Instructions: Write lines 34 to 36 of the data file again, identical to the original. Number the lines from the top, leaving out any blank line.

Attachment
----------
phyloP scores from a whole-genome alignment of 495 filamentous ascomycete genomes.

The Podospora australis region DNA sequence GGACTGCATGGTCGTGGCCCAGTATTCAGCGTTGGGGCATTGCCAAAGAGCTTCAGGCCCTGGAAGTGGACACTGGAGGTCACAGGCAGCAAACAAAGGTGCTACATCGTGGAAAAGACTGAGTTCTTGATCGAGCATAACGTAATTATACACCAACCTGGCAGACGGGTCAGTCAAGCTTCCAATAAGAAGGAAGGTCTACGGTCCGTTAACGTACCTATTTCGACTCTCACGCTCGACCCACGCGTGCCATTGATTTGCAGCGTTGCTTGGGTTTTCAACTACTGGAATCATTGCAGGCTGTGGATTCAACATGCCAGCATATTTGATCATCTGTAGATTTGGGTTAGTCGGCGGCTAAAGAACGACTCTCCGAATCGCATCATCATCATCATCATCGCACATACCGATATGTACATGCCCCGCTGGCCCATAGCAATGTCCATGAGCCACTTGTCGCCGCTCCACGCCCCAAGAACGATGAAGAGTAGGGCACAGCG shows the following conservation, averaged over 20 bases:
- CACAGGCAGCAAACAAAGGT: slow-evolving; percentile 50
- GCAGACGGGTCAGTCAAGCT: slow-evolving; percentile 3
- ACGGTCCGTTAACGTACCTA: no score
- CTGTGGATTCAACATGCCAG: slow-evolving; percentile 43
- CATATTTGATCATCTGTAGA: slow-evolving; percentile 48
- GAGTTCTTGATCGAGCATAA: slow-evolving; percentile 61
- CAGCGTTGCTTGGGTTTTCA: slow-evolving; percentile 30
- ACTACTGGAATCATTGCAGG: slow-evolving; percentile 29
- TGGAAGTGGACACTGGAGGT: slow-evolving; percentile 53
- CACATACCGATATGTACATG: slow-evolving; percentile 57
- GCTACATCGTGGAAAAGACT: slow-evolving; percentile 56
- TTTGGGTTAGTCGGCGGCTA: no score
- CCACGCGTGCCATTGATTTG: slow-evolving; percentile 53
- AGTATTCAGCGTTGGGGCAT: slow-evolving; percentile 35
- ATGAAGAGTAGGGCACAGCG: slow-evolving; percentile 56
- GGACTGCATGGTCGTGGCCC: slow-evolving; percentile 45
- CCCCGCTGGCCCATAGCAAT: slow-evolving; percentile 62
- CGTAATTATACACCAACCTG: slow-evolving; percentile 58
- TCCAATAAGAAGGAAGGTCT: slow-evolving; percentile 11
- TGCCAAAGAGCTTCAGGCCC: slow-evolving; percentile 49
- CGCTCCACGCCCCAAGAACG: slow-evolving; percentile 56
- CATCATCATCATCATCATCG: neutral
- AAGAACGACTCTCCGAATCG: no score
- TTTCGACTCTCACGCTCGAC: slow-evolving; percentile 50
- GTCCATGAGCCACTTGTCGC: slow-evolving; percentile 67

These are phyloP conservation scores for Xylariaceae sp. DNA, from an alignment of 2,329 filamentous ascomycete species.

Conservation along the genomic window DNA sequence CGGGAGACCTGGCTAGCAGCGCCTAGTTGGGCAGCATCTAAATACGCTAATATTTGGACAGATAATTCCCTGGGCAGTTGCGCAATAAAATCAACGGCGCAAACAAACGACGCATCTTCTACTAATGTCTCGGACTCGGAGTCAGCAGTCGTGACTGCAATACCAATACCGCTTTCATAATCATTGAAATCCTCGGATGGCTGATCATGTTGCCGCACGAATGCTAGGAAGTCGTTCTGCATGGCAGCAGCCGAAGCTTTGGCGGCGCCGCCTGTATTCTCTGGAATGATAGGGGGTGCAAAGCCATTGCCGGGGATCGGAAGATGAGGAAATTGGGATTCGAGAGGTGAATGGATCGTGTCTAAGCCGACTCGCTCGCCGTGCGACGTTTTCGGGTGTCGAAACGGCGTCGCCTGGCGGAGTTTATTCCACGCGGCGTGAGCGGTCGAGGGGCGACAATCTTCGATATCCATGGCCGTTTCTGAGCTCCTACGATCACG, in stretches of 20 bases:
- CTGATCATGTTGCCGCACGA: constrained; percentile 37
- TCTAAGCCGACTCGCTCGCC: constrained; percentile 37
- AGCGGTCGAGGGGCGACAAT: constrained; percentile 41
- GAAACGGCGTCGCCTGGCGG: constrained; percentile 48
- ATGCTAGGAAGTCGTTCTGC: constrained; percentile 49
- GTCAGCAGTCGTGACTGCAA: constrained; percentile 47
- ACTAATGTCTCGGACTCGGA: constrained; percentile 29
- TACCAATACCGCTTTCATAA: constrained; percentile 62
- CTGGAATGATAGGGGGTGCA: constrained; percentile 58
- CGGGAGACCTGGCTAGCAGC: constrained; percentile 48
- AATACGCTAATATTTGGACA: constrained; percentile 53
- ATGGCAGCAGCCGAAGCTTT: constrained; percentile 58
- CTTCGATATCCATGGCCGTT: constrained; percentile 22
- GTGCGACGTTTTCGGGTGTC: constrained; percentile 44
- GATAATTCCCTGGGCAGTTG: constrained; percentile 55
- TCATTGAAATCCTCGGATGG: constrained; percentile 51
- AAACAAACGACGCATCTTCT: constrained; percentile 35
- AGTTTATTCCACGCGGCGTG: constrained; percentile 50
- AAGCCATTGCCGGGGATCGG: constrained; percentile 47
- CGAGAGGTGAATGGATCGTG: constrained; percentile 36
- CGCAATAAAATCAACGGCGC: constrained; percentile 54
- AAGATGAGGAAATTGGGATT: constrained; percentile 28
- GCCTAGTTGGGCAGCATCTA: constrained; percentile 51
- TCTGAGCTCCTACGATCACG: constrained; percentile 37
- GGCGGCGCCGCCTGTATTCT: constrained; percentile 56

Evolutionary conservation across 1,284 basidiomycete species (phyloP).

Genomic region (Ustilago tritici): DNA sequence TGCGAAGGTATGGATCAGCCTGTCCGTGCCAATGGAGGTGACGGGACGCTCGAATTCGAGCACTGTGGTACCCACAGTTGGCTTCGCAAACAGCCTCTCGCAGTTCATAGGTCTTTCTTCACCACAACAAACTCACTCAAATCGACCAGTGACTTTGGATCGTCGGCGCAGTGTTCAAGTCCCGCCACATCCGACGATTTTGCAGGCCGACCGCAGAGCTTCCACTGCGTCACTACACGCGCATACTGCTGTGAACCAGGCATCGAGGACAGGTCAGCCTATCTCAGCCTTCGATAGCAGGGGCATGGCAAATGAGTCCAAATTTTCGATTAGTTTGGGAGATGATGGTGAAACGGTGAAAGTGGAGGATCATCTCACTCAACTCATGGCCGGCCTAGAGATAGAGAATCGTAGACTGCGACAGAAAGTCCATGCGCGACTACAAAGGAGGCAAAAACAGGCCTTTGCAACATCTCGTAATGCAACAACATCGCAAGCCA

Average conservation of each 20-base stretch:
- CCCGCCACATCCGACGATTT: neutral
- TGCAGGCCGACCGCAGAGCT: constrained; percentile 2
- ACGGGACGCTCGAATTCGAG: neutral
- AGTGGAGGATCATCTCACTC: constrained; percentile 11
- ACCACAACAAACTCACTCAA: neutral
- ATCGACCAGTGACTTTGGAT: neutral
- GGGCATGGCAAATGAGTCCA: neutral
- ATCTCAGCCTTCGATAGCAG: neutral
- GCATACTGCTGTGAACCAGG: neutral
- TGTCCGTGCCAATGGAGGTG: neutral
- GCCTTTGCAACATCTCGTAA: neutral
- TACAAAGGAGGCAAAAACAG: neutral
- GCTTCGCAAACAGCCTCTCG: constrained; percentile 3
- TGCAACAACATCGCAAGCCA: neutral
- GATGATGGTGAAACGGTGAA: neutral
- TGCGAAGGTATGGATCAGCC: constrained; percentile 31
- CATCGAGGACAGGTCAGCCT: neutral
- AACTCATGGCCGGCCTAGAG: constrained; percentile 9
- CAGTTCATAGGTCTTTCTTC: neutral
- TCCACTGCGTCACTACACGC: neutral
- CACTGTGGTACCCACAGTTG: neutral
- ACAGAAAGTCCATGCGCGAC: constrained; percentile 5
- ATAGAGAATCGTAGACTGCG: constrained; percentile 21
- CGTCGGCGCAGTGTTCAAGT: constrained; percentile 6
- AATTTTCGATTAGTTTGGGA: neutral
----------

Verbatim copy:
- ATGCTAGGAAGTCGTTCTGC: constrained; percentile 49
- GTCAGCAGTCGTGACTGCAA: constrained; percentile 47
- ACTAATGTCTCGGACTCGGA: constrained; percentile 29